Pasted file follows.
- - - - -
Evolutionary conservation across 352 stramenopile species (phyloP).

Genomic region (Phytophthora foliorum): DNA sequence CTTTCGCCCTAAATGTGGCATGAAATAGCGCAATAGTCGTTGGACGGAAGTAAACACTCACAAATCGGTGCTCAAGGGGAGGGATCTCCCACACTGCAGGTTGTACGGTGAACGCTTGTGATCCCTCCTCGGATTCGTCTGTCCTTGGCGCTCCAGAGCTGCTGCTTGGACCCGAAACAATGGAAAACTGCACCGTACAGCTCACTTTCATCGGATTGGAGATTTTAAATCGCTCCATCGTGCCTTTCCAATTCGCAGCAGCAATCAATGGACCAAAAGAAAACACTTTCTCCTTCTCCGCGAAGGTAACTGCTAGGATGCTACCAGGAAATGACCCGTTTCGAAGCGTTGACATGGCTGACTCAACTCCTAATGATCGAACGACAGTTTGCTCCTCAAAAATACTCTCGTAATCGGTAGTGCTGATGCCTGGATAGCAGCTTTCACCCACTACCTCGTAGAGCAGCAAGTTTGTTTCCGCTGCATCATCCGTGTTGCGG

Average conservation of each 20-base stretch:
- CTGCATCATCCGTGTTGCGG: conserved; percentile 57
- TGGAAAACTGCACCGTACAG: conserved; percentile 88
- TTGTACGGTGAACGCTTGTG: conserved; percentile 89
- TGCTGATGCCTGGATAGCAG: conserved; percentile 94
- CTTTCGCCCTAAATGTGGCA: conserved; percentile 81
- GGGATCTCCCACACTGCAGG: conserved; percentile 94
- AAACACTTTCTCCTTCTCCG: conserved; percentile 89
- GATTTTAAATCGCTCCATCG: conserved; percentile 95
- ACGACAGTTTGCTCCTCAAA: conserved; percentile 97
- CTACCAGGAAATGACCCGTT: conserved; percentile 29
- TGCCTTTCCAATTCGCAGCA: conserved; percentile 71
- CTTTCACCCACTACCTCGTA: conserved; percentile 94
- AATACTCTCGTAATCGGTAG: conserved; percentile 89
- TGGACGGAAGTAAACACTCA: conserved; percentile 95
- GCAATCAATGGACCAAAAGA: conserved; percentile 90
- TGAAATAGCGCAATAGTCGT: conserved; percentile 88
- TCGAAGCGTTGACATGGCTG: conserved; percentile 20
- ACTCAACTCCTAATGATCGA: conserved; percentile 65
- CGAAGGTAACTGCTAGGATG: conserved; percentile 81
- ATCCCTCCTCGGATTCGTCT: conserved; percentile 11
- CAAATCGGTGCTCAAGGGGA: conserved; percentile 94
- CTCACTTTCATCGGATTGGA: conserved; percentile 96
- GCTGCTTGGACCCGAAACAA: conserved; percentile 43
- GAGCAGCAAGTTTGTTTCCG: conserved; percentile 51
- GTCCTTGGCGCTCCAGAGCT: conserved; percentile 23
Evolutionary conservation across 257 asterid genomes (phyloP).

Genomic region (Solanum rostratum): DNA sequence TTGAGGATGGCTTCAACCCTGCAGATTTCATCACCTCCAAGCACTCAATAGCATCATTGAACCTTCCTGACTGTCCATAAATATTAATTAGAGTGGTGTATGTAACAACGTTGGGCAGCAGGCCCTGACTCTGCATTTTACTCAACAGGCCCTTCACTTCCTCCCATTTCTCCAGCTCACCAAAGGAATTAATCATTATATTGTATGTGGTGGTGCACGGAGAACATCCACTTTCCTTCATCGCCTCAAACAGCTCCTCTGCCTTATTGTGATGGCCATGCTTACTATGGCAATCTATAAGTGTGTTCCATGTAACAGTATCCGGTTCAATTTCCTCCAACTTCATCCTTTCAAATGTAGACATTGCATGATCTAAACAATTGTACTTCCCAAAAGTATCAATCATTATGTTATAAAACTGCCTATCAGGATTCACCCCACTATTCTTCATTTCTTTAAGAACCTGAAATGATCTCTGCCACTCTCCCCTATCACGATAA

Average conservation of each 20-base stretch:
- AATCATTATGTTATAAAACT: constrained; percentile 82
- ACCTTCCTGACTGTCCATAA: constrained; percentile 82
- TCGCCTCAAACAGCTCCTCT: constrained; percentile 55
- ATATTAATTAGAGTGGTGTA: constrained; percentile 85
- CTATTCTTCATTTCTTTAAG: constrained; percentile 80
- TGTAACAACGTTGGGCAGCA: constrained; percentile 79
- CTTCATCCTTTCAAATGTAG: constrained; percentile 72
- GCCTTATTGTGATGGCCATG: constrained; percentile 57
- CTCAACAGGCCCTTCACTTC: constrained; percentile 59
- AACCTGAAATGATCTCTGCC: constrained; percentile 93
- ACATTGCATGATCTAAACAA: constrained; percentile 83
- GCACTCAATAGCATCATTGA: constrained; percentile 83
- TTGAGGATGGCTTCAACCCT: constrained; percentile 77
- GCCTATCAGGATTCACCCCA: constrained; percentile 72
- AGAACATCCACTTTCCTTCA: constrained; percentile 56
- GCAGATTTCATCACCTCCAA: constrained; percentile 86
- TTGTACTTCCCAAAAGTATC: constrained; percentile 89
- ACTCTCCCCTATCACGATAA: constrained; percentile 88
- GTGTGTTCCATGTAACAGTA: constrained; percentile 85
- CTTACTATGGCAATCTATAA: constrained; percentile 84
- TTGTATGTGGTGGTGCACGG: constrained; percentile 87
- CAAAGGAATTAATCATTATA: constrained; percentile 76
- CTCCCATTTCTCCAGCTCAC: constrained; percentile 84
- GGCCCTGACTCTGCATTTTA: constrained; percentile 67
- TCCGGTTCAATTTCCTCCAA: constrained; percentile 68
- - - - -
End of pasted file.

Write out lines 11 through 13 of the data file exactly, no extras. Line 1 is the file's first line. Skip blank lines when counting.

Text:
- GATTTTAAATCGCTCCATCG: conserved; percentile 95
- ACGACAGTTTGCTCCTCAAA: conserved; percentile 97
- CTACCAGGAAATGACCCGTT: conserved; percentile 29